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The Effect of the Bubonic Plague on European Civilization

This is an in-depth article describing the effects and of the Bubonic Plague in Europe.

            During the 14th century, a frightening disease swept through Europe leaving death, chaos, and destruction in its wake.  This disease was the bubonic plague. The bubonic plague had a devastating effect on European civilization, not only in terms of millions of casualties but also in economic loss, political confusion, and the ruination of Europe’s quality of life.  For this to be understood, the bubonic plague itself must be understood (Anderson).

            The bubonic plague is a disease caused by the bacterium Yersinia Pestis (Hearne 34).  The first symptoms of the bubonic plague often appear within several days: headache and fatigue, followed by pain in the upper leg and groin, a white coating on the tongue, rapid pulse, confusion, and slurred speech. A blackish pustule will usually form near the site of infection. By the third day, the lymph nodes begin to swell. The swelling is generally very tender and sensitive, sometimes as large as an orange. The heart begins to flutter rapidly as it tries to pump blood through swollen, suffocated tissues. Subcutaneous hemorrhaging occurs, causing purplish blotches on the skin.  The victim’s nervous system begins to collapse, causing agonizing pain and abnormal neurological functions. By the fourth or fifth day, anxiety and terror overtake the victim until death settles over the body (Elliott 77).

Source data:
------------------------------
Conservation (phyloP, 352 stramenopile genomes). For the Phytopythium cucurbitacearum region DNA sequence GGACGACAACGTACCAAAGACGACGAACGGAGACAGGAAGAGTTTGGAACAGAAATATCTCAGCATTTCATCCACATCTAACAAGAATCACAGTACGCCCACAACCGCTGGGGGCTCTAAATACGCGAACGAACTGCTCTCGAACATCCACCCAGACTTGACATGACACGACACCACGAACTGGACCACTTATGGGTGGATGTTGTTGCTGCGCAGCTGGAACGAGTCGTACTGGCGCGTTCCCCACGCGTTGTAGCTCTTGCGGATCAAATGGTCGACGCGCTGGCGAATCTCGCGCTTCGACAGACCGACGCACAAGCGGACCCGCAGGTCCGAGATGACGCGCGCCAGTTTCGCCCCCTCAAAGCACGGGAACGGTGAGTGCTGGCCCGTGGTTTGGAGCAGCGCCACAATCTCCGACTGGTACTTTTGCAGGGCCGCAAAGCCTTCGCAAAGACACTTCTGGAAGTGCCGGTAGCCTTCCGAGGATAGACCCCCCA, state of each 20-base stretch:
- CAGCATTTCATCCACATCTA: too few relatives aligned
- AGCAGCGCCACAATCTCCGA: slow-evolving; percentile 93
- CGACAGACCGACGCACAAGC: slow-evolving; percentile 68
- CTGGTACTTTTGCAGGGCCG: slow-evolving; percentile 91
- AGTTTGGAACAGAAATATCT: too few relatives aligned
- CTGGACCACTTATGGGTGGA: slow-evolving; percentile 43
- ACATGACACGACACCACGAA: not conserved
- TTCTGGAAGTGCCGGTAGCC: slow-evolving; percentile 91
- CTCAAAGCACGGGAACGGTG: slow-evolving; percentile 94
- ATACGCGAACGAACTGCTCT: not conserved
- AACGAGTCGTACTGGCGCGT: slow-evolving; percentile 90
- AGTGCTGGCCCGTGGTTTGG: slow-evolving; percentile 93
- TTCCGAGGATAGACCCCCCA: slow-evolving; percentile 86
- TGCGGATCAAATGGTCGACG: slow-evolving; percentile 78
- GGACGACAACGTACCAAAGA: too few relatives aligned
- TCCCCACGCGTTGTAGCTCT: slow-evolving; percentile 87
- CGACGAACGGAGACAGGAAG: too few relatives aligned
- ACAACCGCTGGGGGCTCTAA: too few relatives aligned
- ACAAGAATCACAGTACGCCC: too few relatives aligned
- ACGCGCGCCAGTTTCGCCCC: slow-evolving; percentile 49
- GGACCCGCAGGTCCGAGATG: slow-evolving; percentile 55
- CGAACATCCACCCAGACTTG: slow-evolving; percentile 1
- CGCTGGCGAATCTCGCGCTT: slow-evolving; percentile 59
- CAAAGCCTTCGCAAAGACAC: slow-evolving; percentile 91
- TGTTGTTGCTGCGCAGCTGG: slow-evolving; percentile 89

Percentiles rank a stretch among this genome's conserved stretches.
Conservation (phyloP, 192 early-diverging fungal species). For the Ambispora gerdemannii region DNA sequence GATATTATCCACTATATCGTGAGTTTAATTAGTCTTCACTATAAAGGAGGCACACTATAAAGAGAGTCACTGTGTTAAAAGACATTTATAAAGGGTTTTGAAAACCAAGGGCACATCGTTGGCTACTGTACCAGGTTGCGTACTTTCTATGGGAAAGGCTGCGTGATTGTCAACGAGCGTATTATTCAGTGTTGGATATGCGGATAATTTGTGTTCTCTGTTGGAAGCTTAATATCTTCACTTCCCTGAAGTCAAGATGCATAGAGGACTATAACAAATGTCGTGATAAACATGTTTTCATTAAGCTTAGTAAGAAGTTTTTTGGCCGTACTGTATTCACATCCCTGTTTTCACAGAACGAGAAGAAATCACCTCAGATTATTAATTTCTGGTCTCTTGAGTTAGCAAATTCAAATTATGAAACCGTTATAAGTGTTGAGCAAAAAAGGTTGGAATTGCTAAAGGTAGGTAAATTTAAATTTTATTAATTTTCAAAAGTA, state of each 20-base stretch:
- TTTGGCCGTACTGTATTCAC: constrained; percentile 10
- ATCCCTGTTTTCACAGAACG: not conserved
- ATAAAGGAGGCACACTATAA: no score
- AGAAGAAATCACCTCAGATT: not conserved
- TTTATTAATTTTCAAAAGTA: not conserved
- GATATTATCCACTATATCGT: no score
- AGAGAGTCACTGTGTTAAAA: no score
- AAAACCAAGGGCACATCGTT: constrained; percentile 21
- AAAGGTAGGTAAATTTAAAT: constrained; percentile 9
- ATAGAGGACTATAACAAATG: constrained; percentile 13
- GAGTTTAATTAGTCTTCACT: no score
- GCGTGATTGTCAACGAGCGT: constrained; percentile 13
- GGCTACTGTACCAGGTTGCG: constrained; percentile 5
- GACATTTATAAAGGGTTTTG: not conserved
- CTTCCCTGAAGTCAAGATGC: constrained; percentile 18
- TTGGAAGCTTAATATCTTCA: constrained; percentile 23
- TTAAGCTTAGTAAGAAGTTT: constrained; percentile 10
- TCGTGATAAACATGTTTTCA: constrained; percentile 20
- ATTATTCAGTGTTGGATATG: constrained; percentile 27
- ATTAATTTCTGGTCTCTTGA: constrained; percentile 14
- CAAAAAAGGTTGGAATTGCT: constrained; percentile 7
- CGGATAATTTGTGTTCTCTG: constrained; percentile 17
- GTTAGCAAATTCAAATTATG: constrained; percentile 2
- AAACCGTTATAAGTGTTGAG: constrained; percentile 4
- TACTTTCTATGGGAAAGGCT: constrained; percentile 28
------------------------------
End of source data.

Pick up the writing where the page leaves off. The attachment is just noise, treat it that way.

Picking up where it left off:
The bubonic plague was first introduced to the Europeans by fleas on stowaway rats that arrived in Italian port cities on foreign merchant ships from Asia countries (Anderson).  The first reported case of the bubonic plague was in October, 1347, when a merchant ship bringing goods from China arrived in Naples, Italy, with a boat full of nearly one hundred men and women infected with the bubonic plague (“Black Death”).  Within mere days, the entire city was infected with the bubonic plague and began to spread it across the Italian countryside to other cities and into other countries.  The first areas to be infected were: Italy, France, Spain, Germany, England, and Denmark.  After five years, the bubonic plague had spread throughout all of Europe (Hearne 63).

As the plague spread throughout Europe, the entire population felt the effects.  During the bubonic plague pandemic, 1347 to 1352, over 25 million people died.  This death toll was nearly one-third of Europe’s total population (“Black Death”).  The excessive amount of people dying led to unique ways of disposing of their corpses.  Many people dumped their dead in the streets leaving them to rot.  Corpses left in the streets rotted creating an unbearable stench for those still alive in the cities and towns.  Although many corpses were just dumped in the streets, many others were buried in mass graves.  Some of these mass graves were just massive ditches that could hold thousands of people stacked one on top each other (Anderson).  With so many people dead and unable to work, the economy of Europe severely declined.

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